I had a breakthrough of sorts this summer: I learned to identify skippers. A couple of skippers, at least. Thank God for good field guides, in this case Jeffrey Glassberg’s Butterflies Through Binoculars and Jim Brock and Kenn Kauffman’s Butterflies of North America. There’s a real satisfaction in being able to assign names to things, even things as obscure as the umber skippers in my back yard.
Skippers are those small, mostly brown, hyperactive butterflies you may have noticed dashing around your flower bed and passed off as some kind of day-flying moth. They differ from typical butterflies in the shape of their antennae, which have a kink in the clubbed tip, and they tend to have thicker bodies and shorter wings.
In some skippers, males have specialized scales on their forewings that produce pheromones to attract females. There are a lot of skippers—3,600 worldwide, about a third of all North American butterfly species—and, apart from a few flashy tropical types in Florida and south Texas, they all look pretty much alike. But with patience, it’s possible to sort them out.
Lepidopterists believe skippers branched off from the main stem of butterfly evolution in the Cretaceous period, when the dinosaurs were still going strong. The caterpillars of early skippers probably ate plants in the legume family: lupine, locust, lotus, wisteria. Early on, though, one group, the grass skippers, developed a preference for monocotyledonous plants, mainly grasses and sedges. As the global climate cooled and grasslands displaced the old broadleaf evergreen forests of the northern continents, grass skippers spread and diversified along with the bigger grazers like horses and bison.
Skipper caterpillars are modest-looking creatures, without the horns and bristles of some butterfly and moth larvae. After hatching, they roll up a leaf into a tube and stitch it in place with silk. This becomes home base, from which the caterpillar ventures out to feed. As it grows, it constructs successively larger tube nests; in the last one, it transforms into the pupa from which the adult butterfly will emerge.
The caterpillars have one trait that’s really remarkable, and that inspired a recent article in the journal Ecology Letters entitled “Good housekeeping: Why do shelter-dwelling caterpillars fling their frass?” Frass is the collective term for the fecal pellets of larval insects. Years ago on a summer trip through New England, camping under an oak tree that was being defoliated by gypsy moths, I woke up to the patter of frass on the tent roof, like a gentle rain of Grape-Nuts.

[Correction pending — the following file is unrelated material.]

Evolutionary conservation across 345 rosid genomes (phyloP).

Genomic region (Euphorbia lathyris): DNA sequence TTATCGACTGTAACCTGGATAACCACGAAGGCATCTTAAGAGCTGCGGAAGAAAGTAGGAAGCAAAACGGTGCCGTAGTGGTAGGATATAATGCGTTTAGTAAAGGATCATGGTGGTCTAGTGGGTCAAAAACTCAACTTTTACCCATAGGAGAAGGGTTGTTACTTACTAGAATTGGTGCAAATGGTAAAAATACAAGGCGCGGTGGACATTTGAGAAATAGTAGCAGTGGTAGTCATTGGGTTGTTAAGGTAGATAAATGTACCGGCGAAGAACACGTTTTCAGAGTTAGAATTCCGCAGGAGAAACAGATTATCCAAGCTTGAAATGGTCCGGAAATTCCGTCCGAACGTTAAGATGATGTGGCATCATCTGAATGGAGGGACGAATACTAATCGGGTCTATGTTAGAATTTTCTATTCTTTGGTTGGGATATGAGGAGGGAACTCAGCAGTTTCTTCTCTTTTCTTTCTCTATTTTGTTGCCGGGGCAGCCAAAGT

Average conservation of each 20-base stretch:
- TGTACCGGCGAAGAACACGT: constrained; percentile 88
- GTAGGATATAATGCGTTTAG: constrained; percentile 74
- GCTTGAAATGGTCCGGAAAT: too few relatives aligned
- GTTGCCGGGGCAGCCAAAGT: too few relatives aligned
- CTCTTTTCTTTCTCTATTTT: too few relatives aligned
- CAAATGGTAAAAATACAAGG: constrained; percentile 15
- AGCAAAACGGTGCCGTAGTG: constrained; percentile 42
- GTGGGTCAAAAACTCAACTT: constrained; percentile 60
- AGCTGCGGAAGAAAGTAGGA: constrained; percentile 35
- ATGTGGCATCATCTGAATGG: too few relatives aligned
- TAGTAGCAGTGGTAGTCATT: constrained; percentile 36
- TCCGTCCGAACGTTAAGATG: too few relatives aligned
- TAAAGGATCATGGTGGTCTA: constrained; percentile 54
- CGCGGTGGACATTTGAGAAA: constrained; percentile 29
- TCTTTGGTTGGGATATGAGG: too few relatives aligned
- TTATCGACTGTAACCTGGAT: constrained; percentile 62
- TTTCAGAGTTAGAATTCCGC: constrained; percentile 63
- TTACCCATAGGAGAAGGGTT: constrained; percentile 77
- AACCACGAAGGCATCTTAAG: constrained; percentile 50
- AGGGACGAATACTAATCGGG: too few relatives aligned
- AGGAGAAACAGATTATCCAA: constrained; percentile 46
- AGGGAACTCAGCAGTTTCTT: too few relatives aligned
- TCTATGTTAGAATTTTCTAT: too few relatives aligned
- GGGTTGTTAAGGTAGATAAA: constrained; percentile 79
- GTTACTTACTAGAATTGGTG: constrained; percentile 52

Skipper caterpillars, as first described by an entomologist named F. W. Frohawk in 1892, eject their frass from their leaf-tube nests with impressive velocity and range. There’s a structure on their rear end which was originally interpreted as a kind of catapult, but which has been shown to be a mechanical latch in an ejection system driven by a localized increase in blood pressure.
Martha Weiss, the Georgetown University biologist who wrote the “Good housekeeping” article, studied the silver-spotted skipper, a handsome species that ranges from coast to coast. She found that skipper larvae can propel frass up to 39 times the length of their bodies. The older and larger the caterpillar, the greater the distance. With an average score of 19 body-lengths, 39 would be Olympic quality. Compare that with your world-class human shot-putters.
And why do they do this? Weiss came up with 3 hypotheses: sanitation, crowding, and protection from enemies. If the caterpillars let frass accumulate, they might be vulnerable to fungal diseases. Or the buildup might force them to change shelters more often, wasting vital energy. Or they might be eliminating a cue that would lead predators and parasites to their nests.
In an elegant set of experiments, Weiss shoveled frass back into the nests of some caterpillars while allowing control larvae to practice their usual housecleaning. She found that fungi grew on the frasspiles, but that this did not appear to harm the caterpillars, which reached maturity in similar numbers to the controls. And caterpillars repeatedly crowded out of house and home also did about as well as
those that were left alone.
But the predator trials had a dramatically different result. Weiss found that predatory wasps picked off skipper caterpillars in frass-filled nests more often than in untreated nests. They seemed to hunt by scent, ignoring nests with faux frass in the form of small black glass beads. You do have to respect the olfactory powers of wasps; some species can detect spiders in their subterranean burrows by smell. The Defense Department has funded research into the ability of parasitic wasps to sniff out nerve gas toxins or chemical signals from unexploded bombs and mines.
The one question Weiss was unable to answer was, Why so far and so fast? The skipper larva’s system does seem a tad overengineered.
She speculates that the speed and distance of the fling may be just a byproduct of larval physiology.
Nonetheless, it does seem clear that frass-flinging is an advantageous behavior that must have been subject to natural selection—which, after all, can work on anything an organism does, any physical trait or behavior that varies among individuals. It’s an interesting point to contemplate in an election year when the frass is flying fast and furious.